Paphos is the sort of place that could deter even the stout-hearted from visiting Cyprus. Those of you fortunate enough to have followed the soap-drama Benidorm will easily leap to an accurate impression of a promenade that, despite the best efforts of ancient castles and well-intentioned public art, is a marketplace for hucksters flogging dodgy time shares and the stomping ground of hordes of hungover Britishers in replica football shirts looking for a greasy full English breakfast. While this might be a holiday pleasure to many, I make no apology for appearing downright snobbish when I say that the first order of my day was rapidly becoming to get the hell out of there. Sniffing downfall, I progressed swiftly to the next part of my journey: a bus ride across the island to the sleepy town of Polis on the northern shore, which with its attractive market square of fish restaurants, coffee houses and pretty churches was to be my base from which I’d explore Akamas. Before long I’d found a jetty, unpacked the telescopic travel rod, and was happily fishing for shiny sardines and unsurprisingly surrounded by a dozen stray cats. The only fly in the ointment was that after an hour I’d accidently landed an enormous red scorpionfish. This caused a kerfuffle on the quay, with lots of locals offering me the (somewhat unnecessary) advice not to touch it because it was extremely poisonous.

Pine trees go right to the shoreline in the Akamas National Park

The outcome of this drama was that I fell into talking with a middle-aged man in a white vest, smoking a roll-up, who spoke to me in an uncannily authentic East London accent. His name was Charalambos – “but you can call me Charley-boy” – proprietor of the local minicab company, who uninvited would take it upon himself to be my personal guide for my stay in Cyprus. If you’ve ever read Gerald Durrell’s My Family and Other Animals, the scene closely resembled the moment when the impoverished British immigrant family is taken under the wing of Spiro, only that story took place in Corfu and not Cyprus. Bowing to the inevitable, I quickly saw the advantages of having a local to show me the Akamas peninsula. After all, as he was at great pains to point out, apart from a few years driving a hackney carriage in Bethnal Green, he’d spent his entire life here. While in the East End he’d picked up the extremely irritating habit of lacing his speech with phrases such as ‘I should cocoa’ and ‘do what, guvnor’. When he told me that he disliked London life on account of it raining ‘cats and dogs’ all the time, I seized my chance for linguistic revenge by telling him that the expression came from his native Greek tongue, derived from cata doxa, meaning ‘contrary to belief’. Unimpressed and clearly not trusting a word I’d said, he flatly informed me that we’d start our tour tomorrow with the Baths of Aphrodite. Then he left, warning me against catching any more scorpionfish.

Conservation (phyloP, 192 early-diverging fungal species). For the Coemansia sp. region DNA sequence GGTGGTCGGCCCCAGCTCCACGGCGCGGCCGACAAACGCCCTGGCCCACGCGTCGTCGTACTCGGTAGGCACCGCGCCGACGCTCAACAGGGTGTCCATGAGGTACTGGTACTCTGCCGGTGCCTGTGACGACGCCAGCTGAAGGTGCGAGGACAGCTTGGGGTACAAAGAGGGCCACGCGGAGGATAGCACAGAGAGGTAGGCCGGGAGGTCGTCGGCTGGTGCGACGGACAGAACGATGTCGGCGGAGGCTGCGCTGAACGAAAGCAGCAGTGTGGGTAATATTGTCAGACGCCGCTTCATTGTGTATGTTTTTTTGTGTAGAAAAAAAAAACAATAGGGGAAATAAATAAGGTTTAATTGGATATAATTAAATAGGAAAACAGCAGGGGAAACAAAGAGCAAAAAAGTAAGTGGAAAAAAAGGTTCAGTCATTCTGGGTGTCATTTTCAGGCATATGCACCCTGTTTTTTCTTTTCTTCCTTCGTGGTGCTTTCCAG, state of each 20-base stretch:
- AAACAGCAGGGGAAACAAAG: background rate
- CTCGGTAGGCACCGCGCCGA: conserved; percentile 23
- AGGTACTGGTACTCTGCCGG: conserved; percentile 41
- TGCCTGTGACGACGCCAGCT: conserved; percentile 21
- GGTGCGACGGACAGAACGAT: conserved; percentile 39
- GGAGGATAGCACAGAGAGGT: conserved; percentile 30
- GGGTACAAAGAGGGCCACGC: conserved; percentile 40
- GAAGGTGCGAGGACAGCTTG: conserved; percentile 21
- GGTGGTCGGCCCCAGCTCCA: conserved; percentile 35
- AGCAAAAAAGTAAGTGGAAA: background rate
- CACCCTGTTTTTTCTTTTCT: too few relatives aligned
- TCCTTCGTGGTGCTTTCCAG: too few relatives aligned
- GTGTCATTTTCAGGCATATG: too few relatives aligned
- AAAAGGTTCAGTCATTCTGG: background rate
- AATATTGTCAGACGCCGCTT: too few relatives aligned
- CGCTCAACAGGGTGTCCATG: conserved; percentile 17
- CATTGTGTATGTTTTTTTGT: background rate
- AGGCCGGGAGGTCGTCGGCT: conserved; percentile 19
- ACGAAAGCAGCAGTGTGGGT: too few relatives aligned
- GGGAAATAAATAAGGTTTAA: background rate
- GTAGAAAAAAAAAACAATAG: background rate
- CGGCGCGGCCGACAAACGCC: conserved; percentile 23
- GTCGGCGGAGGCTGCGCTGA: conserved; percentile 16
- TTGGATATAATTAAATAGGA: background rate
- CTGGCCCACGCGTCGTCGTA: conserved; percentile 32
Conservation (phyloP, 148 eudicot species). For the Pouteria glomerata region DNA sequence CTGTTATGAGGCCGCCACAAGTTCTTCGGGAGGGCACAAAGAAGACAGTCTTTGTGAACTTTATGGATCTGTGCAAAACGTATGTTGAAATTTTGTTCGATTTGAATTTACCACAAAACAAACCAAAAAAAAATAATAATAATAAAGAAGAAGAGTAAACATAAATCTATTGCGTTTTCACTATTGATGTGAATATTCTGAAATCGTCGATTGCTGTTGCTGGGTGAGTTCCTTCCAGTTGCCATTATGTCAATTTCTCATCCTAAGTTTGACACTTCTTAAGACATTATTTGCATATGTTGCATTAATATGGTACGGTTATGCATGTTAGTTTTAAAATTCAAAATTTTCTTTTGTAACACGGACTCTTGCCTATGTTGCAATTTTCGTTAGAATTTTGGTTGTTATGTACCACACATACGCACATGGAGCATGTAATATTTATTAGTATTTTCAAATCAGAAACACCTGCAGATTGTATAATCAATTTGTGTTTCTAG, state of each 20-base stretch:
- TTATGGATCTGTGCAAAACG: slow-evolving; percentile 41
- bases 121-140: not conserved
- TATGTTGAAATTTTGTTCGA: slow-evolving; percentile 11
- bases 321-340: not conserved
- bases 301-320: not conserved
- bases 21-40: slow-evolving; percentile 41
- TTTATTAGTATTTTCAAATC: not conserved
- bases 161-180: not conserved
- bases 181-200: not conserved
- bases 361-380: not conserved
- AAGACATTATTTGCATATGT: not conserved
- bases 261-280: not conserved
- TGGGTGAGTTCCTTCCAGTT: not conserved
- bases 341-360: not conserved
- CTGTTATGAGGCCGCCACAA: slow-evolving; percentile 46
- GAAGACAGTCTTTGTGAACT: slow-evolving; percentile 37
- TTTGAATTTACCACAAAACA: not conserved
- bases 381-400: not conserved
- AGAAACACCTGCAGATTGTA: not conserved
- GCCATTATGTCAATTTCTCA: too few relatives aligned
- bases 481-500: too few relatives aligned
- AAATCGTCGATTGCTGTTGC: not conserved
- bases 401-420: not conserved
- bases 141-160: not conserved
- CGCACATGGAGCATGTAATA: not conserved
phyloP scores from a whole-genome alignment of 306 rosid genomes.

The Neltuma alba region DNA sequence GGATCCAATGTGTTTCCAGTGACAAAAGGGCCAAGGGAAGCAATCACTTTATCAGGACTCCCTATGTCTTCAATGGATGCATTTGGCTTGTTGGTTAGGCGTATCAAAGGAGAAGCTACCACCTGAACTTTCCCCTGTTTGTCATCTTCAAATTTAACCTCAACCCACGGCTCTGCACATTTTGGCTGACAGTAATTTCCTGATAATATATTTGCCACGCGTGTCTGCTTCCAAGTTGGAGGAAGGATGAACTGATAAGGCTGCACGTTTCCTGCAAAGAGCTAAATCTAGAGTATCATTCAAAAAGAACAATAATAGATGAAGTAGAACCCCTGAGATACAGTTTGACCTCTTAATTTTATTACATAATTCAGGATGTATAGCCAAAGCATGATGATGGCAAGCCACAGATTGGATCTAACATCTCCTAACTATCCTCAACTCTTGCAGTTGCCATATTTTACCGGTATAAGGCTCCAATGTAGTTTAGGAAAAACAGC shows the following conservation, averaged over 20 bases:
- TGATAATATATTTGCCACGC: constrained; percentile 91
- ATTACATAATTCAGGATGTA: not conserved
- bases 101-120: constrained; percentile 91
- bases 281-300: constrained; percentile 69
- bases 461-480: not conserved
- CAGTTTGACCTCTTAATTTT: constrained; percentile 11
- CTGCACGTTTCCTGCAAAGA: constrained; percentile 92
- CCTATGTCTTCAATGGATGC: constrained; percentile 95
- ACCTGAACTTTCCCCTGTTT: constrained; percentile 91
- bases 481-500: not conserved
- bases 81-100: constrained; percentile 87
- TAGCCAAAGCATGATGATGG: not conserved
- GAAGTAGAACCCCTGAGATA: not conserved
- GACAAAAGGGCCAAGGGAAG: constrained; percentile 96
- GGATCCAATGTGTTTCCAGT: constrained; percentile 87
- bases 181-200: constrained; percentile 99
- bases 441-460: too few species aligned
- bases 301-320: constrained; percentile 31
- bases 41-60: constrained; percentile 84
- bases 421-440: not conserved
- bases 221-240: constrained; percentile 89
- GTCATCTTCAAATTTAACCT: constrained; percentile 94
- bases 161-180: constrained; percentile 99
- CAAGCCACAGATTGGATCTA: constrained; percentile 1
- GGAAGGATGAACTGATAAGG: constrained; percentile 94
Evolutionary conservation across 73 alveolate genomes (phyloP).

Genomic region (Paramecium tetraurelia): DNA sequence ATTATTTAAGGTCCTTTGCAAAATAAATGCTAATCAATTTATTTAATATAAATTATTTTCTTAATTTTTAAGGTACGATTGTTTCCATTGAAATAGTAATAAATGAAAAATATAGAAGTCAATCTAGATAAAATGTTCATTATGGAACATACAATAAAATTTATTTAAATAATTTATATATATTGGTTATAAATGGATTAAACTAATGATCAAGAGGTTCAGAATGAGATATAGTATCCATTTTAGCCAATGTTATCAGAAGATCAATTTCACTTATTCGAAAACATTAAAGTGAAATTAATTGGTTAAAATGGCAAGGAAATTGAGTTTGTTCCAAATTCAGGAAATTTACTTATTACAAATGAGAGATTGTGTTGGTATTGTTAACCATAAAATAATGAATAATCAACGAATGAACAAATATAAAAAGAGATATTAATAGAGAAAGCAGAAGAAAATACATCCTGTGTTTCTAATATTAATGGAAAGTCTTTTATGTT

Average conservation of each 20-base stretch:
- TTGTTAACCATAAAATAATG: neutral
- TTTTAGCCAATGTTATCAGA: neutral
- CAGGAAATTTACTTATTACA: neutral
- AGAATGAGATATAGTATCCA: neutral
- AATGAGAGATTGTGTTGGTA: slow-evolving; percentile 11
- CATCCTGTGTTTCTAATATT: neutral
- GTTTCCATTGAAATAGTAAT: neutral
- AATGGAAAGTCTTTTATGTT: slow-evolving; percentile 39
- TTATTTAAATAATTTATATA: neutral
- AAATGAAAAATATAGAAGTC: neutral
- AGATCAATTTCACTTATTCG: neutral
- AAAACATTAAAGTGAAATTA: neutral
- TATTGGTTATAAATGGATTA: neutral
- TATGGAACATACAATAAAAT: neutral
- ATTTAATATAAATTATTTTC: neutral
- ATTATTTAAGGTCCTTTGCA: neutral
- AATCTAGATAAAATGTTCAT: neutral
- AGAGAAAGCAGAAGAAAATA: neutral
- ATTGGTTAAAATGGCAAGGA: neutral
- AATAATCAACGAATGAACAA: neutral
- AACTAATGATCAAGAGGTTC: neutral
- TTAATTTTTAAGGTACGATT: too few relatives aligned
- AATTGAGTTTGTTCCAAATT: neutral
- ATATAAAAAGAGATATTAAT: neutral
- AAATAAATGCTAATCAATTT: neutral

The drive west along the Akamas peninsula coast is one of the great scenic routes of the region, and even if the actual grotto where the Greek goddess of love is said to have bathed is underwhelming, the coastal geological feature named in her honour is not. Legend has it that the eponymous rock is the birthplace of Aphrodite who somehow ended up being bundled up (scholars call it ‘syncretised’) with the equivalent Roman goddess Venus, and who in more modern western culture was once for most schoolboys their first encounter with the nude female form. The most famous painting on the subject is by the early Renaissance Italian artist Sandro Botticelli, whose The Birth of Venus routinely takes its place on lists of the best paintings, for which read that it’s probably one of the best-selling Athena block posters, which (to my mind at least) is something of an irony as Athena was the Greek goddess of war. As we pulled up to the landmark I asked Charley-boy if he could tell me why here of all places should be associated with the Aphrodite’s ablutions, and why Adonis (who was Aphrodite’s lover) had a waterfall else-where in Cyprus where, according to the myth, they would meet in secret. His answer – “search me guvnor” – satisfied the taxi driver at least, and so we left it at that, returned to the vehicle and went for coffee in a dilapidated café that sold souvenirs of Aphrodite in the form of fridge magnets and plastic figurines.